FAB 2. Arians Is Still The Mastermind Of Bucs Offense
Former Bucs offensive coordinator Todd Monken said it over and over again last year. Despite the fact that he was calling the plays on Sundays, it was still Dirk Koetter’s offense.
Even though new offensive coordinator Byron Leftwich will be calling the plays this year in Tampa Bay, make no mistake – this is still Bruce Arians’ offense.
And Arians’ fingerprints will be all over the game-planning and even some of the calls on Sunday as he listens in intently over the headset a few away from Leftwich on the sidelines.
While reading Arians’ “The Quarterback Whisperer” autobiography, it was fascinating to learn about his philosophies as a play-caller – a philosophy that Leftwich has been well schooled in and will mimic this year starting in August.
The passing game has taken center stage in the NFL over the last 10-15 years with all of the rule changes that favor the offense. Teams now pass to set up the run, instead of running to set up the pass like they did when Arians first started off in coaching decades ago. But Arians was ahead of the curve back around the turn of the century, as he explained from coaching Browns quarterback Kelly Holcomb in a playoff game against Pittsburgh on January 5, 2003.
“So we believed we would have plenty of chances to beat them on deep throws. This was one reason why I was so excited about this game; we were going to sling the ball all over the field and play the kind of wide-open football that I love the most.”
The Browns won the coin toss in that game, elected to receive and take the ball first. Arians called a deep shot to wide receiver Kevin Johnson that covered 83 yards and was followed up by a touchdown run by William Green to take an early 7-0 lead.
“That opening shock and awe immediately put pressure on Pittsburgh, which is another reason why I think quick-strike long balls early in games are so crucial. It sets a tone that can be hard for the other team to shake – their players know it, their coaches know it, even their knowledgeable fans know it.”
Wide open football, slinging the ball all over the field – check.
Early, quick-strike long balls – got it.
“In my view, play calling is an art form. You scout and research the tendencies of opposing defensive coordinators for hours on end. But they are aware of that, and they’ll often throw wrinkles into their defensive scheme that they’ve never shown before. That’s where the gut comes in. It’s the ultimate chess match, a battle of brains. That’s what makes coaching so damn fun.”
Arians always sprinkles in new plays and alterations in throughout the week to keep opposing defensive coordinators guessing. With an arsenal of weapons in the passing game, including wide receivers Mike Evans, Chris Godwin and Breshad Perriman, and tight ends O.J. Howard and Cameron Brate, Arians and Leftwich have a lot to work with.
“Every week we’ll alter our formations, we’ll line up receivers in different spots, and we might add a few trick plays. Variation is key in the NFL. We’re always looking for new ways to create mismatches for our best players. You always want your opponent to react to you – make him the puppet on your string – not the other way around. I’ll also incorporate a few new plays into the playbook each week. I want to throw things at a defense that they not only won’t anticipate, but also can’t prepare for and practice on Wednesday and Thursday before games.”
Arians loves the deep ball, which is why the Bucs went out and got speedsters like Perriman and rookie Scotty Miller, the team’s sixth-round pick. In Arizona he had John Brown and J.J. Nelson, who could both fly down the field, and before that he had T.Y. Hilton, who was Andrew Luck’s vertical threat in Indianapolis.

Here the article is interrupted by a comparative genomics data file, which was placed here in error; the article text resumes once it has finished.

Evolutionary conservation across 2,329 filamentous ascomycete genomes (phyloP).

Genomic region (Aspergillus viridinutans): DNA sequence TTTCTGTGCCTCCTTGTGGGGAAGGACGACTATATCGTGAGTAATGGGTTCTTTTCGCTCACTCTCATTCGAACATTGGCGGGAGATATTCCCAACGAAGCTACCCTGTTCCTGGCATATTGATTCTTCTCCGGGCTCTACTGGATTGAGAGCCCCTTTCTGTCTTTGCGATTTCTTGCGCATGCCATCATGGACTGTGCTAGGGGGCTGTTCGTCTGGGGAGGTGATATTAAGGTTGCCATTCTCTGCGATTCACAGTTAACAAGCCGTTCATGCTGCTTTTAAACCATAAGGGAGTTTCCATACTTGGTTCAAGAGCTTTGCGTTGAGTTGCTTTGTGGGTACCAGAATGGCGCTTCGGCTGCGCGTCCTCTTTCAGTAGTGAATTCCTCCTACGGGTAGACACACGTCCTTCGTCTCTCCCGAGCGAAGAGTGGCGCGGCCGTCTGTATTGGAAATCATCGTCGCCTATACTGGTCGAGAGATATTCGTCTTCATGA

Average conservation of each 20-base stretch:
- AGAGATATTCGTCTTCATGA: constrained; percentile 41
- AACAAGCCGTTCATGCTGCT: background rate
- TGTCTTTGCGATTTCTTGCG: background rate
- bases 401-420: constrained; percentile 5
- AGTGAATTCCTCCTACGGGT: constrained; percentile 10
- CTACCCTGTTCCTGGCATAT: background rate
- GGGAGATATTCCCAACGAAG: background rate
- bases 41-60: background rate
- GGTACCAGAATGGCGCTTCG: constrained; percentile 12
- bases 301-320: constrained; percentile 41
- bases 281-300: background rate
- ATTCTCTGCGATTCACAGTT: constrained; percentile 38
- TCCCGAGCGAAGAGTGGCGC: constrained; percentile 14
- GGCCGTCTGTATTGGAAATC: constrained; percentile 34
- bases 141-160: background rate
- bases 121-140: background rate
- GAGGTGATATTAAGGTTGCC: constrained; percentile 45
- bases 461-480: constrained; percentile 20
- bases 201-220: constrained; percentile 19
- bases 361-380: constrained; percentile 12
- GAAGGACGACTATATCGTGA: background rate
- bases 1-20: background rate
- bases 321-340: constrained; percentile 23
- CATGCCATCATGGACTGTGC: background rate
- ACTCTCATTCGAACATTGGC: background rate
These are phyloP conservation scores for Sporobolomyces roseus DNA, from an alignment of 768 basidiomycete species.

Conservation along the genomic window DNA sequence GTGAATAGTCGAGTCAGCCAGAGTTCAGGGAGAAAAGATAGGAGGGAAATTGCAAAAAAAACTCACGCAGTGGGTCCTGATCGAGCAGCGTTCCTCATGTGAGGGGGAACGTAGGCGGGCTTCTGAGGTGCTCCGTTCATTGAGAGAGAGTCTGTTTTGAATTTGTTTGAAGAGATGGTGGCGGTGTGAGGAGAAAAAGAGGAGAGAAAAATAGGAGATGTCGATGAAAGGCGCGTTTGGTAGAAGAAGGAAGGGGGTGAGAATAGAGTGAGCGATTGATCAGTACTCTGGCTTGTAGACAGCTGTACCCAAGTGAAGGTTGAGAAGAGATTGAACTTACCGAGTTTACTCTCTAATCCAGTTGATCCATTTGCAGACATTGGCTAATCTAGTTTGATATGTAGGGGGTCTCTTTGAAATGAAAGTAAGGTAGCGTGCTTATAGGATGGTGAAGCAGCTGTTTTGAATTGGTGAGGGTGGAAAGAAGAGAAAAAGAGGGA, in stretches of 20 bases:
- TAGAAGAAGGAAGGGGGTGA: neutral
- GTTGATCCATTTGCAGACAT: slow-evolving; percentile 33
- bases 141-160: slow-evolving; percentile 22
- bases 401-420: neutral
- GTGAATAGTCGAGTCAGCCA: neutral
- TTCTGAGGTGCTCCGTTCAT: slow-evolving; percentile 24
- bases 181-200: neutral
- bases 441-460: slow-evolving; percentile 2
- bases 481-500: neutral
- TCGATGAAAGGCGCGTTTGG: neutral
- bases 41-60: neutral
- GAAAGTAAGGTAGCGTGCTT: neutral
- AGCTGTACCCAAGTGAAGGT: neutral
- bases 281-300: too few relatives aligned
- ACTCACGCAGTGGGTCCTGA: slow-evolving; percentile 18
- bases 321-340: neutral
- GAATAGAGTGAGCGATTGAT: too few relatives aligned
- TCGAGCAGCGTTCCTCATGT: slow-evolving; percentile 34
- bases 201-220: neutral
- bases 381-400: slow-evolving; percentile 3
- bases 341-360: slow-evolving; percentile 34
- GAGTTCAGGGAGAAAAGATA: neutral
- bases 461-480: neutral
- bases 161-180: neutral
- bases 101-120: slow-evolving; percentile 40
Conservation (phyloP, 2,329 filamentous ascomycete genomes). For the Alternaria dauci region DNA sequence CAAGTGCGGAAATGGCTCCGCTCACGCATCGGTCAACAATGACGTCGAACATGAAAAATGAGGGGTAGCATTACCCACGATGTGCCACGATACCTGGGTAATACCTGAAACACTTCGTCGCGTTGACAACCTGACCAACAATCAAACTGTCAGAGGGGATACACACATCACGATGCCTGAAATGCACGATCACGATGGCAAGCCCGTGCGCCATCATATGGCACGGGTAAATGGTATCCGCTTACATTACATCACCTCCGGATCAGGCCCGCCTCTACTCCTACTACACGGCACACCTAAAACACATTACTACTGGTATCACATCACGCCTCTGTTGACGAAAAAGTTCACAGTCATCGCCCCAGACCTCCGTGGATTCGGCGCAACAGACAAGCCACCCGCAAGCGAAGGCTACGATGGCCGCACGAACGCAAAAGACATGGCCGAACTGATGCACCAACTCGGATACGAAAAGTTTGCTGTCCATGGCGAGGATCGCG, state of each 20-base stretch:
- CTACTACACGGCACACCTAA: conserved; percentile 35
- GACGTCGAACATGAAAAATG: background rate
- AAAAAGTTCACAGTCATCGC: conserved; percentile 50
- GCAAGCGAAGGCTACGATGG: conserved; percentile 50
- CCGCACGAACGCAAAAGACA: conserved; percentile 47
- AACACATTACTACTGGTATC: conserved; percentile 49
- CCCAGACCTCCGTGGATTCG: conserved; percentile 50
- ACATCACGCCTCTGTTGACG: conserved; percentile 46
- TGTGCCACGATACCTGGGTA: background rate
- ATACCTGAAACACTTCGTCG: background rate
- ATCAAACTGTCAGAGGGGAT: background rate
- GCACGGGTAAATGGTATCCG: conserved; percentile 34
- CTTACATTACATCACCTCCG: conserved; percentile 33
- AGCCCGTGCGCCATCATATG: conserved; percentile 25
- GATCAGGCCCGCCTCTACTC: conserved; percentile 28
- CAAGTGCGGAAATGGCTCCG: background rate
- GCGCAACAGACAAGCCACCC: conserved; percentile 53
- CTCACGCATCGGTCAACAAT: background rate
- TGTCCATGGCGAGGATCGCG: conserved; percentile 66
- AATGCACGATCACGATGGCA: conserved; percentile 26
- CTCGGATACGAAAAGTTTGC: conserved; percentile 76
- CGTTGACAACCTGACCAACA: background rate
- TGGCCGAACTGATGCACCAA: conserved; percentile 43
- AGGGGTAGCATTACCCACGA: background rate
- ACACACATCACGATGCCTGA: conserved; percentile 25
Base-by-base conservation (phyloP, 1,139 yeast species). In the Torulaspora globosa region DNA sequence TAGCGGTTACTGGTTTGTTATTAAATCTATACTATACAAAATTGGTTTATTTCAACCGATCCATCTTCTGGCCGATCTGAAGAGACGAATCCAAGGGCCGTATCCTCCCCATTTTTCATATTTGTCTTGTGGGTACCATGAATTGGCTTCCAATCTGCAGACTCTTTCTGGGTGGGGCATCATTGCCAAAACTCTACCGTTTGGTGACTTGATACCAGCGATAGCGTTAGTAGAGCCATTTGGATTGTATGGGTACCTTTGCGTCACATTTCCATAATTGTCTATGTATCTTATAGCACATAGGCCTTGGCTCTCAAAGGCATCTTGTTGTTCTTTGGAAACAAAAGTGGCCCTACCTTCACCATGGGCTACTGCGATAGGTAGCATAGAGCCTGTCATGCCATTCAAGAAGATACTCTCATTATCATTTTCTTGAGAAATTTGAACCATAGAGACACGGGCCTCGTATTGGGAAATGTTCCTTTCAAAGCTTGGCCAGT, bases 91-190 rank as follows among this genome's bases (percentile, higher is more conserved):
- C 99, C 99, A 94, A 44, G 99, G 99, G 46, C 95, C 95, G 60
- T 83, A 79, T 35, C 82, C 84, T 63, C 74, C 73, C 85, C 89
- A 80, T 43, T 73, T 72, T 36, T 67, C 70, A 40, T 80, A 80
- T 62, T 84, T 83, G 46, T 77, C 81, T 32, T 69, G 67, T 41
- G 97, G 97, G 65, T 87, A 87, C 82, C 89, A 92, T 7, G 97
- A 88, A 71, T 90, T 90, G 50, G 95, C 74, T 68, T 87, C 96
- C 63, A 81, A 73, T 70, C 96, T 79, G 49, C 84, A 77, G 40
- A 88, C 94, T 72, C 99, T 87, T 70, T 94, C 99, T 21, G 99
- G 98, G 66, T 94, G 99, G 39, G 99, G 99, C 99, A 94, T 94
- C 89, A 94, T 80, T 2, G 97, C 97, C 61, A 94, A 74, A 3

“Andrew excelled at throwing the long ball, and so I always put six long bombs in our plan for each game. I constantly told Andrew to take a shot if the defense appeared vulnerable based on its pre-snap formation. ‘If it’s third-and-three and you got T.Y. [Hilton] on a deep route, then throw the f*%#ing ball to T.Y.’ I’d tell Andrew, ‘I don’t care that we only need three yards. Throw the ball to T.Y.’”
“No matter the circumstance late in a game – if the game is tied or we’re winning or losing – I always remind my quarterback of one thing: If the matchup is right, throw the ball deep. Don’t hesitate, don’t think twice. Don’t ever waste an opportunity to crush the spirit of the defense by completing a long touchdown. And if it doesn’t work, well, at least we didn’t leave any damn bullets in the chamber.”
That’s “no risk it, no biscuit” in a nutshell.
I love that type of fearless play-calling, and that’s a big reason why Arians’ Cardinals crushed the Bucs, 40-7, in 2016 and got up 31-6 on Tampa Bay the next year before holding off the Bucs’ rally for a 38-35 victory.
While Arians is a big proponent of the passing game, he won’t ignore the ground game, and still believes in having a balanced offense.
“Make no mistake: A successful offense is two-dimensional. It is fundamental in the NFL to run the ball. Ideally, I like to stay 50/50 in terms of passes and runs in a game. But the key is you have to surprise the defense, so we’ll often lineup in obvious running formations – like three tight ends – and throw it. We’ll also line up in obvious passing formations – three wide receivers split out wide – and run a draw play. You always have to keep the other side guessing and off balance. You want them playing off their heels, not the balls of their feet.”
And perhaps most importantly, is Arians’ mantra as a play-caller.
“My job as a play-caller is to make sure we win the game on offense, not lose the game on defense.”
If Leftwich doesn’t follow his mentor’s teachings and incorporate that mantra, he’ll get an earful over the headset on game days and might even lose the opportunity to call plays. Arians’ influence on the Bucs offense and the play calls will be felt one way or the other.